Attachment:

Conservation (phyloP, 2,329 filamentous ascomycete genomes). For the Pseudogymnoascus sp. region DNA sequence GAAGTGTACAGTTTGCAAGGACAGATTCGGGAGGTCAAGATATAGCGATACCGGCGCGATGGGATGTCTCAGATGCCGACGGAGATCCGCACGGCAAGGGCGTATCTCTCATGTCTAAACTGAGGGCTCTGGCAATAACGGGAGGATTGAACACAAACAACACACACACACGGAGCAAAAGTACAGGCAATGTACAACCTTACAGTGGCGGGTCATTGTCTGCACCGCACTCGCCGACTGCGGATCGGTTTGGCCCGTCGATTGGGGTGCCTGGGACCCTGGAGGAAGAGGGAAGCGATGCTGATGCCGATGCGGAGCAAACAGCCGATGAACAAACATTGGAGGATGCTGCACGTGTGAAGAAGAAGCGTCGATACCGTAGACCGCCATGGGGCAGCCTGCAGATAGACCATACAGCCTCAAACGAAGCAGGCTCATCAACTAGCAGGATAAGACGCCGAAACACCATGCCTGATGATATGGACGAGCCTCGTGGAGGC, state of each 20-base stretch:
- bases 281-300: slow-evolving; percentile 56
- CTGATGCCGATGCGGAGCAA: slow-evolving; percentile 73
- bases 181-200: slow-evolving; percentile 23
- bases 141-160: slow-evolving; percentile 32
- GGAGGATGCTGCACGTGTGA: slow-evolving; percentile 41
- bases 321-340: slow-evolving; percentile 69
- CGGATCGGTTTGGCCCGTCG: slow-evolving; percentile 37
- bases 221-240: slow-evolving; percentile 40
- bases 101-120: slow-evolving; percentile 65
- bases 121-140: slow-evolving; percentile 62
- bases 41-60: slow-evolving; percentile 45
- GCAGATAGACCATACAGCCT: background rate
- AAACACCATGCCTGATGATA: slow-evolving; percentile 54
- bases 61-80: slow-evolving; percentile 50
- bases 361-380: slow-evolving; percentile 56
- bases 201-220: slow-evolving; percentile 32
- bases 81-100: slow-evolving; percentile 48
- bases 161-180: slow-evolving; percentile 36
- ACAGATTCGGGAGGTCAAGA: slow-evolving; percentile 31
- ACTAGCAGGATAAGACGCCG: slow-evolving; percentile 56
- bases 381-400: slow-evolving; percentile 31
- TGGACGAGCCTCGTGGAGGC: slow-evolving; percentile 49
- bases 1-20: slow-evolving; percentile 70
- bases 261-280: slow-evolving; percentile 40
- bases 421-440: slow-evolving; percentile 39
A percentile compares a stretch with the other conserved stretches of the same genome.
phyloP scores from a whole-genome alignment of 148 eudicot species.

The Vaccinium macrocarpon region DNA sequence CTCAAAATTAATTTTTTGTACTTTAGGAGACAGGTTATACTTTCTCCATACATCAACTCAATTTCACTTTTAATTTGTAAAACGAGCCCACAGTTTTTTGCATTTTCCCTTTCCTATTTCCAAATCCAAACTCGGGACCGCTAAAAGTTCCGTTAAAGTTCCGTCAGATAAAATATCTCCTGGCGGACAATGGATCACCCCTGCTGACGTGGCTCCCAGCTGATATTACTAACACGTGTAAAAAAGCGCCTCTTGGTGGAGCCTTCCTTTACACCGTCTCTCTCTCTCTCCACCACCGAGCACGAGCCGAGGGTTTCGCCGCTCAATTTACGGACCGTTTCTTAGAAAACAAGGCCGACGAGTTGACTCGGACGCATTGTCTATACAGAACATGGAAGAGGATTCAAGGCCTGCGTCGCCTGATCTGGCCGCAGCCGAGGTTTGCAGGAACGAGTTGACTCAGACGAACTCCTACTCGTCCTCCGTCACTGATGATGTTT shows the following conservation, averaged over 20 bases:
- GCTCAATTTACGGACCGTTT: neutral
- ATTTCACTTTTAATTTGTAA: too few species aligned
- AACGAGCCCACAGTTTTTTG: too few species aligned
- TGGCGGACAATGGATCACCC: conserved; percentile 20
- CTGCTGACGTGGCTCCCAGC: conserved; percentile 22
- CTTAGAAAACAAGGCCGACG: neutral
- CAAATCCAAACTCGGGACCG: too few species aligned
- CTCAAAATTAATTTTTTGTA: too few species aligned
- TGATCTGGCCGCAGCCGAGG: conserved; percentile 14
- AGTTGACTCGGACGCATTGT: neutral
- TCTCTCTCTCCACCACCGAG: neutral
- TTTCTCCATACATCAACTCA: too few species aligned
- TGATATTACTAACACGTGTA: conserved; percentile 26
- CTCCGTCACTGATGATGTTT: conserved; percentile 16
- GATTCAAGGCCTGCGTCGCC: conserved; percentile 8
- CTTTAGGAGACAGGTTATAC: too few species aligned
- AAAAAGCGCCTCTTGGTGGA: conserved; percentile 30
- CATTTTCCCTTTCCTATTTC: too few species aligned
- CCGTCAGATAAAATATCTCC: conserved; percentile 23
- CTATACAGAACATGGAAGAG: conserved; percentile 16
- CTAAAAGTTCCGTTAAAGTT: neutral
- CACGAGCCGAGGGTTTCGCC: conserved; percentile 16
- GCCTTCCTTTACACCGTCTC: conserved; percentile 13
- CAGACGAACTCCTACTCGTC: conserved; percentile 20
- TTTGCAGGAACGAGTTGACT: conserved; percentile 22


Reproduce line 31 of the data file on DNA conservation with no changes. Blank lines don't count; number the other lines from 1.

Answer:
- ATTTCACTTTTAATTTGTAA: too few species aligned